So is mine. My program with a material only eval is slower than Crafty with a full eval.

Tord

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Re: Speedup with bitboards on 64-bit CPUs

Post by Tord Romstad » Fri Apr 27, 2007 11:13 am

hgm wrote:I would not expect any speedup from bitboards compaired to mailbox, even in 64-bit mode, if you jsut use them to replace the move generator. For bulk move generation bitboards cannot beat mailbox. They are very much faster than mailbox for generating moves selectively (e.g. only captures, only checks), though. But if your program should be doing that a lot in order to see any benefits.
I do generate moves incrementally with bitboards, and have separate move generation functions for captures, checks, non-captures and check evasions. But move generation doesn't consume a significant fraction of the CPU time in my program in any case, neither with bitboards nor with mailbox. The places where bitboards seem to be significantly slower are king safety evaluation, scanning for attacks in a single direction, and making and unmaking moves.

Tord

Pradu
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Re: Speedup with bitboards on 64-bit CPUs

Post by Pradu » Fri Apr 27, 2007 11:15 am

Tord Romstad wrote:
mjlef wrote:I think it has been reported here Rybka, which Vasik says uses bitboards, runs about 60% faster on a 64 bit processor. I think the speed difference will depend greatly on what is being represented with 64 bit values.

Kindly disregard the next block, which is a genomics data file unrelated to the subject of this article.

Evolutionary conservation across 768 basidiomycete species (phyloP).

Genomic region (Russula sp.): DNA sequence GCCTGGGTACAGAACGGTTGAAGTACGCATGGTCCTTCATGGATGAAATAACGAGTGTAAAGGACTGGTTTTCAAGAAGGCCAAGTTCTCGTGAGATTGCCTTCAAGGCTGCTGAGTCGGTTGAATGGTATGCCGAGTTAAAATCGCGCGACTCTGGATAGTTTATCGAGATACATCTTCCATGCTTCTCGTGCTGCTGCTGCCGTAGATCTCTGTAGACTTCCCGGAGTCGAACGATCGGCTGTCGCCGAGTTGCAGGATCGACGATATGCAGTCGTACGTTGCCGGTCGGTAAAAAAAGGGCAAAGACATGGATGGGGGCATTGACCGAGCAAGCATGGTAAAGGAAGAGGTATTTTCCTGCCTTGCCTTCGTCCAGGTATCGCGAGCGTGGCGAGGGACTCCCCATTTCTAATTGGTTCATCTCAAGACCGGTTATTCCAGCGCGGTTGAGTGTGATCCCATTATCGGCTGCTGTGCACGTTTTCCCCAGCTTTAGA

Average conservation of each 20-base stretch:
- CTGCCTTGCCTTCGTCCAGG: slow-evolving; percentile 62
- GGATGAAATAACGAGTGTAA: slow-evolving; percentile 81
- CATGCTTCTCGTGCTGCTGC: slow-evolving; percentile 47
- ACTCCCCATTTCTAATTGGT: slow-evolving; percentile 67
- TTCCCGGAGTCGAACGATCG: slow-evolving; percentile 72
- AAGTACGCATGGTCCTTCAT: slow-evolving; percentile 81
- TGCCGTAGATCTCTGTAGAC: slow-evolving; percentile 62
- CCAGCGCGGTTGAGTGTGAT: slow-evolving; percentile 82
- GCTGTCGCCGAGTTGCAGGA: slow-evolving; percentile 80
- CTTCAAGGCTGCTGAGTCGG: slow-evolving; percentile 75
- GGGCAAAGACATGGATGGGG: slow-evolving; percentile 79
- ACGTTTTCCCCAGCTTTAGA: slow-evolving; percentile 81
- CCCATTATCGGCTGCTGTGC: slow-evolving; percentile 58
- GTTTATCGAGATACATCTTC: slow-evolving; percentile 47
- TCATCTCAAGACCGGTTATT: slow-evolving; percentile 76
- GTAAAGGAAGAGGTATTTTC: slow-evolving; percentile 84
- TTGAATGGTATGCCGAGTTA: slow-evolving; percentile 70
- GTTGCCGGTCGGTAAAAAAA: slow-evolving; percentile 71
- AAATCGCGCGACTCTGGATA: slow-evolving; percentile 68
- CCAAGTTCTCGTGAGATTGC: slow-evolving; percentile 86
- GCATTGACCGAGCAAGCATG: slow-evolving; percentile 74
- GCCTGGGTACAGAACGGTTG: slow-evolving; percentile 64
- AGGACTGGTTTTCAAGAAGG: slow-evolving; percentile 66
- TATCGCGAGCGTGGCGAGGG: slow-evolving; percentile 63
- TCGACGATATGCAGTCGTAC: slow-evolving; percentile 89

60% is a lot, but of course we don't know exactly what Rybka is doing. Does anyone have any numbers for Crafty, SmarThink or other bitboard engines?
Lately, I have kept my mailbox move generation, but use some incrementally update bitboards too. In this hybrid approach, pawn attacks, knight attacks and king attacks can easily be update with a could of simple XORs. I have a bit for each pawn position, so detection of isolated and passed pawns is very fast (not much faster than the older array poitning to the least advanced pawn on each file though). I then OR in other attacks for sweep pieces for mobility/space control and so on. Of course my program is very slow anyway.
So is mine. My program with a material only eval is slower than Crafty with a full eval.

Tord
I get 2.2x speedup for Buzz from 32-bits to 64-bits on Core2. There's an open-source version of my program so you can see exactly what I'm doing.

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Re: Speedup with bitboards on 64-bit CPUs

Post by Pradu » Fri Apr 27, 2007 11:18 am

Tord Romstad wrote:
hgm wrote:I would not expect any speedup from bitboards compaired to mailbox, even in 64-bit mode, if you jsut use them to replace the move generator. For bulk move generation bitboards cannot beat mailbox. They are very much faster than mailbox for generating moves selectively (e.g. only captures, only checks), though. But if your program should be doing that a lot in order to see any benefits.